By combining data gathered from purchases made and searches conducted on the site, retailers can create a clearer picture of what items are in high demand, and therefore which items and stock-keeping units (SKUs) they should prioritise or reorder. Insights into particular colours, sizes and other variations of the products can be particularly helpful and provides retailers with the opportunity to maximise sales and profit margins by cutting their losses on any items that aren’t performing well and ensuring ample stock of those that are. Operating this way can reduce costs regarding warehouse and logistics costs, reducing the amount of stock held and possibly reducing returns.

Digging deeper into the supply chain, big data can also provide brands with transparency around where product shipments may be lagging, and potential bottlenecks occurring. Such information, when effectively passed on to the customer can be extremely effective. Customers appreciate being kept informed, and the more detail and personalisation brands can provide on why there may be a holdup, the better.

Leveraging data to inform and transform business processes

By using the insights acquired from big data, retailers and brands can improve their current operation, including which delivery options to provide, ensuring a variety of choice including click and collect (in-store and designated collection points), subscription, free delivery, as well as return processes.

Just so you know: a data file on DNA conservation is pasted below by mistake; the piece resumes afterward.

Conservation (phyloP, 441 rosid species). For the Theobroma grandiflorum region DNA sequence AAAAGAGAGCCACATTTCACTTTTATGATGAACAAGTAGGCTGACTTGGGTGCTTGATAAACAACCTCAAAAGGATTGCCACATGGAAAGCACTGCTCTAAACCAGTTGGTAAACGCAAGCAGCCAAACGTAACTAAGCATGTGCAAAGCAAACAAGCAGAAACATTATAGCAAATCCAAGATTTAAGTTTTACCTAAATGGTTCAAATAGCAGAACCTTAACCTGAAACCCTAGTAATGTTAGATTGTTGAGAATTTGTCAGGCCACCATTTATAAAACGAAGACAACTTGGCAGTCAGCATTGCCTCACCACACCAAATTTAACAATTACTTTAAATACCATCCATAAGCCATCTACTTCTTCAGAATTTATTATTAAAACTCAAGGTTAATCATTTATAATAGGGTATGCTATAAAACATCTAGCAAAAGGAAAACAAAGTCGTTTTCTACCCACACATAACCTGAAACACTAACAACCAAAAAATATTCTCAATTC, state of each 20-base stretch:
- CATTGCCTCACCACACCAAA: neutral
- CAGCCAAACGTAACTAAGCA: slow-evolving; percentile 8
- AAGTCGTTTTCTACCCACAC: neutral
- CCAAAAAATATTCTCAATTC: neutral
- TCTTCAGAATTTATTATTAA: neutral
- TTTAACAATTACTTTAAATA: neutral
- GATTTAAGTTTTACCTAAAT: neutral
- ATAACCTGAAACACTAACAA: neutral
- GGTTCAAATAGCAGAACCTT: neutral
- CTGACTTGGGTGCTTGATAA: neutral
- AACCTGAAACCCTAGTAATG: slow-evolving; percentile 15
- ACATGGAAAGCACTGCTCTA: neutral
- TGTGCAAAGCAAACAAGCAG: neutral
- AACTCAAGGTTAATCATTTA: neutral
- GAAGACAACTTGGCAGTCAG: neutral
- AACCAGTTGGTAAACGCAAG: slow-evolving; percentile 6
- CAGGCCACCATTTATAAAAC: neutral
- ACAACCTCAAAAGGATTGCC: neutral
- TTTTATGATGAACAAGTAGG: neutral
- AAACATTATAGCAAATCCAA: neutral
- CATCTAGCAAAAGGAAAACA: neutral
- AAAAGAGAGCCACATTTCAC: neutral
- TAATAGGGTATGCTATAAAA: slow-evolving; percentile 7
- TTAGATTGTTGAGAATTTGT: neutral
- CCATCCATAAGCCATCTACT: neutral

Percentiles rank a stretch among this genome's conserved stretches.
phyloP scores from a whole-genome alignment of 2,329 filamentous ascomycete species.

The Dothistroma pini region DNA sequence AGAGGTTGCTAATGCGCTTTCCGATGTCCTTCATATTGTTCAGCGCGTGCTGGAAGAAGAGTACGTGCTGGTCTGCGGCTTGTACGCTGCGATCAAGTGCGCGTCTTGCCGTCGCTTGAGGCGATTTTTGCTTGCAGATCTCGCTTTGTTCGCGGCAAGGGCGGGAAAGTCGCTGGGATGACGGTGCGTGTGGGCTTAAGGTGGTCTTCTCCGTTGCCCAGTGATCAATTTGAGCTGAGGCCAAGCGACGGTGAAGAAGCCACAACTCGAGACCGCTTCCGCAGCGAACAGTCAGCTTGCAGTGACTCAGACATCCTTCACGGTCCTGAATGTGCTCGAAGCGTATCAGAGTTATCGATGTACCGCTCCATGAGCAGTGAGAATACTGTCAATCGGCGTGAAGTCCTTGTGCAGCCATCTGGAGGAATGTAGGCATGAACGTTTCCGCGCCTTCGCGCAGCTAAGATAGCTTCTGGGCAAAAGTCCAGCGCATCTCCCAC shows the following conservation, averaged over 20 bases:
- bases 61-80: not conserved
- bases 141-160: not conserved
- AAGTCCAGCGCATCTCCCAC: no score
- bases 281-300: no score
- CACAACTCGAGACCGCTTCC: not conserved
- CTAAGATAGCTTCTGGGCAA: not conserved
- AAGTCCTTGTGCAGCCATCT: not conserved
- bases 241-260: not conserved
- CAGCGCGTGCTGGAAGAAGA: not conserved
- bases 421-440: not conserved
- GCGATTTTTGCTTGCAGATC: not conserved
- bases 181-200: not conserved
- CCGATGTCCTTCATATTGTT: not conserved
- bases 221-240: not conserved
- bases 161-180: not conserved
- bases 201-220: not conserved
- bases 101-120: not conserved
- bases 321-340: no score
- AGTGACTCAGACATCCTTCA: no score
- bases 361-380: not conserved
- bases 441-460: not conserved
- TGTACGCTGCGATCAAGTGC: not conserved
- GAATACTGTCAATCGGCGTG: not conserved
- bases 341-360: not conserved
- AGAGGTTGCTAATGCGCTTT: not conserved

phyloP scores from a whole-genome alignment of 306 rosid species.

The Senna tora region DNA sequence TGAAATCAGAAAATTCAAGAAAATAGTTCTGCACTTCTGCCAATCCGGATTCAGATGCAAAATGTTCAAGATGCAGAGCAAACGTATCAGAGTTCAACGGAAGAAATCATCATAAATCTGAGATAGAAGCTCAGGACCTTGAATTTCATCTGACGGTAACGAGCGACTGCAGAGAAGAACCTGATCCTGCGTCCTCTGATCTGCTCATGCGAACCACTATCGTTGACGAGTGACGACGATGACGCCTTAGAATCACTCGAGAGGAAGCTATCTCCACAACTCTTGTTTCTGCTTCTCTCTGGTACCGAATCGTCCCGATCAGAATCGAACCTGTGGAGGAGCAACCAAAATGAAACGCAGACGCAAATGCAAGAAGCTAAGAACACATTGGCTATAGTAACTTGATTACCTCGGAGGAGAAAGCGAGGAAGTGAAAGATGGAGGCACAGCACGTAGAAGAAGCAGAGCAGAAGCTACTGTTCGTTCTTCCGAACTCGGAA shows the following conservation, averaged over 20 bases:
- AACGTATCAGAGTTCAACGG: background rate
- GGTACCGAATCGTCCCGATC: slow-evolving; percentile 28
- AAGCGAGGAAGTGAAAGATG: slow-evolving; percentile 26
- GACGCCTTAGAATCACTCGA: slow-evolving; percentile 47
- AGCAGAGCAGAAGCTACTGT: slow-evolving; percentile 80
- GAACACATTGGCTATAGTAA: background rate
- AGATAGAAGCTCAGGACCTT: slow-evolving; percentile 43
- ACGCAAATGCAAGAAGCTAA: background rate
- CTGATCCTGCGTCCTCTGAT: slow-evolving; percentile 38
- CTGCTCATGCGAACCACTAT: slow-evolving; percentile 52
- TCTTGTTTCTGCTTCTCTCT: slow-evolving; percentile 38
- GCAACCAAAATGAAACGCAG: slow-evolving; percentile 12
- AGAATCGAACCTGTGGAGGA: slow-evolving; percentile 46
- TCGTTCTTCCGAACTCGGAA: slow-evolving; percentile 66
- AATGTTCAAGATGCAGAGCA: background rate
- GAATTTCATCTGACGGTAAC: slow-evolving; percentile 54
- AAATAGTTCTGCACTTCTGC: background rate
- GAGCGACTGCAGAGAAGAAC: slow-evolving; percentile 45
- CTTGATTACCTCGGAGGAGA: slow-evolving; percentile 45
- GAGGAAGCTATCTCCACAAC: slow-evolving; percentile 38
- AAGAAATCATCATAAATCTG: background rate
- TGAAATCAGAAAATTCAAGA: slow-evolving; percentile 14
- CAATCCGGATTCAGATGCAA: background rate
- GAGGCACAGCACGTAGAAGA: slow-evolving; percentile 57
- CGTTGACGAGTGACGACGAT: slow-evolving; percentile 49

There is a wealth of information that can be gathered from customer returns forms and other feedback streams, including contact centre engagements and even social media posts – the fulfilment operation can even inform the customer service function, and vice versa, if under one roof.

Doing this will create a subliminal message with customers that their needs and requests are being acknowledged, and efforts consciously made to meet these.

Using big data, online brands can also add a layer of protection against payment fraud and strengthen other cybersecurity practices – protecting themselves and customers. By enabling real-time detection, analysis and collecting customer information based on previous purchases, retailers and brands can trace repeat patterns to discern between legitimate and suspicious transactions.

A data-driven future

There is no denying that consumers expect more from retailers and brands than ever before. With 20% of customers admitting to not feeling any emotional connection to any retailer or brand at all, those operating in the eCommerce space should be placing loyalty and the strategies needed to harness it at the forefront of everything they do – using real-time big data to establish better relationships with their customers. With multiple delivery options and offering sophisticated personalisation services named as top priorities for today’s convenience-craving customer, implementation of these is essential to ensure loyalty is maintained.

By Kamran Iqbal, Commerce Strategist at PFS